What about using these devices to make fund-a-need go much faster? It seems that a bidder could simply click the device which would then record his/her name at a certain level of giving so that a real time “thermometer” could rise in a minute or two, giving instant results and donor recognition on a screen in front o f the audience – skip all that tedious reading out of each bidder’s number and all the resulting loss in auction momentum. What do you think, Sherry?
Sherry Truhlar says
You’re right, Ann, it does go faster. That’s true!
Unfortunately, it raises less — consistently about 1/2, from our experience. (And I’m not the only benefit auctioneer to see these results.) Without the public accountability of raising one’s hand — and having everyone at your table SEE you raise your hand at a given level — it seems what people punch into their device is much less than what they typically donate in a slow “manual” system.
In addition, I’ve learned that people want to be recognized for giving. If I look into someone’s eye and personally thank them, it’s more meaningful than having their name (or worse, just an overall total) flash onto a screen.
No one seems to have figured out a way to get around this issue. (I haven’t!)
We used an electronic device for our silent auction last year with around 300 guests. We did make more money, but they are expensive-we tried to get sponsorship to cover the cost as the devices have the ability for company logos and scrolling ads. I do strongly agree with Sherry that a strong advantage is that the device allowed people to bid in other locations. My husband and his friend were still bidding on silent auction items while sitting for dinner. With the help of our volunteers and the device company representatives, we easily retrieved all the devices by the end of the night.
Sherry Truhlar says
Great input, Karen.
I spoke yesterday in St. Louis about these devices and shared some additional pros and cons I’ve been hearing. Maybe it’s time for me to write another article. 🙂
lexi z. says
we just used one of these devices for our silent auction. although revenue generated was more than last year, after paying for the device, we netted the same amount. the average age of our guests was 48 and people did not have an easy time figuring out the devices. we were led to believe that almost anyone-young, old, etc.-could figure these out in two minutes. not true. we will probably try them again but ask for more staff training and vendor interaction with guests.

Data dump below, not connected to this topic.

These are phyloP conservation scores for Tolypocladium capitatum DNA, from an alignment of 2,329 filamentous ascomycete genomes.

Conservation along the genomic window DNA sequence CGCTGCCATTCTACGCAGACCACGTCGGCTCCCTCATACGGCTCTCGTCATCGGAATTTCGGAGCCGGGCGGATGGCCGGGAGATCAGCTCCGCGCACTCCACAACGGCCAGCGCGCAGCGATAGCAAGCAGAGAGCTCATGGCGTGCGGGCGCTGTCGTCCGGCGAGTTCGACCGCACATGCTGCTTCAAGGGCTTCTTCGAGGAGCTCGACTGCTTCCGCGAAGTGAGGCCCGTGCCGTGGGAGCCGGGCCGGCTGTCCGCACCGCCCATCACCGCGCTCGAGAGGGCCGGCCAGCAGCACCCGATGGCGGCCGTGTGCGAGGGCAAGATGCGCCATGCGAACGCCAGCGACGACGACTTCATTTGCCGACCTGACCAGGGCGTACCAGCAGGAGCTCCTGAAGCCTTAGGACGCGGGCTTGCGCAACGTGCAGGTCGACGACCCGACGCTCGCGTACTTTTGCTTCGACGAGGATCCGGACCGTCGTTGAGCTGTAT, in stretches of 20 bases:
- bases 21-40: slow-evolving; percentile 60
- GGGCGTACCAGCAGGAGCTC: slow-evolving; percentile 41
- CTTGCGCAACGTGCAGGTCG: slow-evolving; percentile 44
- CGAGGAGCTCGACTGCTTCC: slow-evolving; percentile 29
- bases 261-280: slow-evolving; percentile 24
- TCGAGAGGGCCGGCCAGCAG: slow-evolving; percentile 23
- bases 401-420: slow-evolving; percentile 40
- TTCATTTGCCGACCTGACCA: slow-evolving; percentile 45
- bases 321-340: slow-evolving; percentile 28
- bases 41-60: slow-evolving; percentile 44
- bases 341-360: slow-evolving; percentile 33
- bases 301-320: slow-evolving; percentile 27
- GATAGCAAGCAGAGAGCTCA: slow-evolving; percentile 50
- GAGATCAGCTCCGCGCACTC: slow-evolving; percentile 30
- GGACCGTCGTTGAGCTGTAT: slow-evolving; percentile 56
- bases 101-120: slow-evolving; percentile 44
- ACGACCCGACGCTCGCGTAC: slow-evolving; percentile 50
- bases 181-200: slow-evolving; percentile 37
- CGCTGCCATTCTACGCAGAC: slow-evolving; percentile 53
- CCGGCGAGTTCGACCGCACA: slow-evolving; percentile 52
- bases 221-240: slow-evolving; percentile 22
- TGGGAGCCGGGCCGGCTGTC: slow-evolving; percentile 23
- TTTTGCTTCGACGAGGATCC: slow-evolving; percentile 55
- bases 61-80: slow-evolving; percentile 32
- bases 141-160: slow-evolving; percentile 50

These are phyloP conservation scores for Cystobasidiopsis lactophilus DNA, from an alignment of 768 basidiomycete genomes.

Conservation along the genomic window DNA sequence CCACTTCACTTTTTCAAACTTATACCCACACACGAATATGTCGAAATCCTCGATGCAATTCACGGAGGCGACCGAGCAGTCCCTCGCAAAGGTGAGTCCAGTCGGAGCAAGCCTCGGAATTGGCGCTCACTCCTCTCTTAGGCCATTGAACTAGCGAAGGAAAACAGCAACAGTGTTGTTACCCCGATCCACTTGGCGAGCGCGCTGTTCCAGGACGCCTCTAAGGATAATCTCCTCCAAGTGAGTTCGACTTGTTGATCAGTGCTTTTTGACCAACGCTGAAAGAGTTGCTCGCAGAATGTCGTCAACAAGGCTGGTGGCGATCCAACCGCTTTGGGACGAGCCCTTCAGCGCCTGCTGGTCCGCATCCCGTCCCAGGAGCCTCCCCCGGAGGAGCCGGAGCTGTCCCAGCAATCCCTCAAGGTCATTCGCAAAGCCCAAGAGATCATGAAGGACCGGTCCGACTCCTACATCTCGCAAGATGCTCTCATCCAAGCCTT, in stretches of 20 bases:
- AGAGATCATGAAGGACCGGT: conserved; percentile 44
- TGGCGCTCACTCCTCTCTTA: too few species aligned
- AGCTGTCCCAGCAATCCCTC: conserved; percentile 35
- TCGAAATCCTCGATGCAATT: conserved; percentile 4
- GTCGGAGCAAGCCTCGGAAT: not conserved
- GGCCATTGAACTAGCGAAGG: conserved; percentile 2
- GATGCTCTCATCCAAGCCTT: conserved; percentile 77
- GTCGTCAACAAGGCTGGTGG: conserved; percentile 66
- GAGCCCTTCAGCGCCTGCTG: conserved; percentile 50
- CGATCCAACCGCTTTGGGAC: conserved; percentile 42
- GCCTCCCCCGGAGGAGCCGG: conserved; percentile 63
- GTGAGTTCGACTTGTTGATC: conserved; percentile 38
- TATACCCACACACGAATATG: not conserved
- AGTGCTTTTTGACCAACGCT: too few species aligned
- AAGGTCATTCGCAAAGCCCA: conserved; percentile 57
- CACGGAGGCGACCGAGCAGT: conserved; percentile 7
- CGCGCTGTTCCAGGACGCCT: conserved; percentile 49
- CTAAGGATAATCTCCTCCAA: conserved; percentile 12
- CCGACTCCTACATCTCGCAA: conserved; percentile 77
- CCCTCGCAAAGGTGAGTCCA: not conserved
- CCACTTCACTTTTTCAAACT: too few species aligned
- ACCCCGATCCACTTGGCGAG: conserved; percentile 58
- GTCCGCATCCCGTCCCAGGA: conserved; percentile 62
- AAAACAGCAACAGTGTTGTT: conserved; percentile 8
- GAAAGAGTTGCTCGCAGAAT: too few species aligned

Sherry Truhlar says
Thanks for sharing your experience, Lexi.
Although you didn’t (factoring in cost) raise more money, I’m guessing that you must have seen other advantages, if you want to use them again. Perhaps check-out was easier? Or maybe it allowed your guests to bid in other locations (like when they are sitting at their gala table)? I especially like this latter advantage.
Sandy Rees says
I think it’s a great idea! I helped with a silent auction a couple of years ago and we had volunteers running to check bid sheets. We could have made LOTS more if we’d had electronic bidding.
Gayle L. Gifford, ACFRE says
While I can see great benefits in the technology…
Always the one for details, I’m wondering what the extra cost of these might be for use at the event. Especially if the room is many hundreds of people…
Also wondering how many walk away.
But I could see the devices also having the pictures and descriptions so that I didn’t have to fight my way to the table at all.
Bunnie Riedel says
I love it! However, I wonder how this plays among older crowds, even people my age?
Sherry Truhlar says
Text technology does exist, though it’s got it’s own challenges to consider (too long for me to expand on here) and therefore isn’t as widespread.
These devices aren’t used in live auctions (not generally, anyway) and are reserved for silent auctions and appeals.
That said, *commercial* auctions often use internet bidding in conjunction with live bid auctions.
But the motive of commercial auctions and benefit auctions is different. Thus, I’m not sure that internet bidding will ever be widely incorporated into charity auctions.
Roger Carr says
I love the concept of using these wireless devices for a silent auction (of course I am a guy). However, I have participated in charity auctions led by world-class auctioneers. They (and their teams) were able to work up the crowd and make real-time bidding true entertainment, resulting in extremely high winning bids. I can’t imagine the use of these kind of devices would meet or exceed the results of these live auctions.
Karen – I agree with you about the use of smartphones. The technology must be just around the corner. Great cell coverage would have to be an important criteria for location selection.
What an interesting twist to live/silent auctions. I wonder, how far off is the technology where guests can access via their smartphones?